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December 21, 1979: Indiana 38, BYU 37.

Twelve years after IU's first bowl appearance, the Hoosiers won a bowl game for the first time, a 38-37 thriller against undefeated Brigham Young in the Holiday Bowl in San Diego. The Cougars were ranked ninth in the AP poll at 11-0, and according to this Deseret News article, BYU was an 8 point favorite. The legendary LaVell Edwards was in his eighth season in Provo, and had steadily improved the Cougars. Before Edwards arrived, BYU had had only six winning seasons in the previous 20 and had never played in a bowl game. In 1979, BYU was 11-0 in the regular season, the Cougars' fourth straight with at least nine wins. Still, BYU had fallen short in its three previous bowl appearances. BYU lost to current IU opponent Oklahoma State in 1974 and 1976, and in 1978 lost the inaugural Holiday Bowl to Navy.
BYU fans must have been confident about their chances against a middling IU team that finished 5-3 in the Big Ten. Certainly, 1979 was a step up for the Hoosiers and seventh year coach Lee Corso, who hadn't had a winning season since 1968. Still, I'm not sure that the headline in the Deseret News ("Whoosiers? surprise Cougars, as BYU's bowl jinx still alive") was warranted, as if this upstart WAC team were invincible:

They were deemed an unworthy bowl opponent for BYU by many. The announcement of their selection to the bowl was booed by BYU fans. "I hope people wonder about inviting Indiana now," said Corso. "Don't forget that a certain amount of humor is not a sign of weakness. We came here to win." So did the Cougars, who after losing two straight must think this bowl isn't such a holiday after all.

I'll let the Deseret News tell the story of the game:

BYU gave the Hoosiers several golden opportunities, and luck gave them the right
bounces and the clock. The Hoosiers didn't return the favor.

Marc Wilson threw a bullet so hard and accurately at Indiana's Steve Mitchell that he had no choice but to catch it out of sheer self-defense. Wilson apparently misread the pattern or receiver Lloyd Jones. "He thought I'd cut underneath," said Jones. "But I kept going upfield. I had six if he had put it up."

Corso also can be thankful that time ran out in the first half just as Jones was catching a 39-yard pass at the two-yard line, where he was forced out of bounds.
When Corso counts his blessings, he'll want to include the third-quarter fumble of a punt by Doug Francis at the 10-yard line. The ball rolled to the one-yard line, where it was recovered, appropriately enough, by Lucky Wallace. That led to a touchdown and a 28-24 lead.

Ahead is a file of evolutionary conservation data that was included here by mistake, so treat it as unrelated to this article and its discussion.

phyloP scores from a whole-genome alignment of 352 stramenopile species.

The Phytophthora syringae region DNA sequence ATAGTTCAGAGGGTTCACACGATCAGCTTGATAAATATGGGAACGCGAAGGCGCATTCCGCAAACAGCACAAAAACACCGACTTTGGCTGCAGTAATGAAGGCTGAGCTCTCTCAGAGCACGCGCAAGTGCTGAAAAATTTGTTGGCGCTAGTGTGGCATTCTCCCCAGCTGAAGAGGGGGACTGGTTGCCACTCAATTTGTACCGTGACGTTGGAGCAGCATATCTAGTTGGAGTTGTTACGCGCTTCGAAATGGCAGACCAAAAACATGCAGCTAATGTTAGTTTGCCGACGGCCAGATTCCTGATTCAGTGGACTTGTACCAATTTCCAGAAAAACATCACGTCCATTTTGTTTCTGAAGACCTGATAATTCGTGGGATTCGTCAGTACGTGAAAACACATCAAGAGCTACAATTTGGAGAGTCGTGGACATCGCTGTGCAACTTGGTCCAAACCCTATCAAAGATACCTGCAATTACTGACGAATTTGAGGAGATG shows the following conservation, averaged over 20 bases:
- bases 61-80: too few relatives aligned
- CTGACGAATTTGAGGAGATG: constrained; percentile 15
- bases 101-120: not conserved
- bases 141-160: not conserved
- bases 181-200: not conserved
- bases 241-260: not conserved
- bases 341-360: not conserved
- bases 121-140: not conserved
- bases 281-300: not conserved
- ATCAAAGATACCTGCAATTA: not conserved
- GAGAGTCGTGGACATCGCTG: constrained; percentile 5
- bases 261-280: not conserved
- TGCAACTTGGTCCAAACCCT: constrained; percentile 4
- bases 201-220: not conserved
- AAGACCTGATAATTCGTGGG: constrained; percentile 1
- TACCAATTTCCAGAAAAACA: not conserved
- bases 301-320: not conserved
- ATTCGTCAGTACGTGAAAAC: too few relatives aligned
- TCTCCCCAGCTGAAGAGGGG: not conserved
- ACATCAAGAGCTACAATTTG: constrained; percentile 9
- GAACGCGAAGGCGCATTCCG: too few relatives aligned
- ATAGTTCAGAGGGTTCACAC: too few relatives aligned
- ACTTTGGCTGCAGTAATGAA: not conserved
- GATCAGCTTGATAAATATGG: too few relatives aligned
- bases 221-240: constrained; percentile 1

Moments later Tim Wilbur intercepted another Wilson pass and the Hoosiers drove 22 yards for a field goal. Even then not without the aid of BYU's only penalty of the night, a 15-yard personal
But what Corso can be most thankful for is a fluke punt. Johnson's third field goal and Indiana's lone turnover — an interception by Tim Halverson that led to a 15-yard TD pass to Eric Lane — gave BYU a 37-31 lead. The Cougars seemed very much in control, but with eight minutes left were forced to punt. The ball sailed upfield and hit Indiana's Craig Walls on the back on the first bounce. The second bounce landed in the hands of Wilbur, who happened to be running by at the time and kept on running 62 yards for a touchdown. "It was like someone said, 'here,' and gave him the ball," said Corso.
So despite gaining 520 yards, compared to Indiana's 354, the Cougars trailed by one point and it was left once more for Wilson to drive the Cougars upfield.
Despite the interceptions, Wilson played well, completing 28 of 43 passes for 380 yards, and the offense was never stopped except by its own mistakes. Trouble was, the Hoosiers kept the ball away from Wilson as was their plan.
Before the game Corso said, "If it goes into a shootout, we'll get killed. We might come out into a basketball stall." The Hoosiers did just that, keeping the ball 10 minutes more than BYU.

As the box score makes clear, BYU did outgain the Hoosiers significantly, particularly in the air, as has been BYU's tradition. And BYU had a chance to win with a 27 yard field goal, but missed. Overall, a fortuitous day for a football program that hasn't tended to have much luck over the years.

Be sure to check out the video of Tim Wilbur's punt return on the official Holiday Bowl site.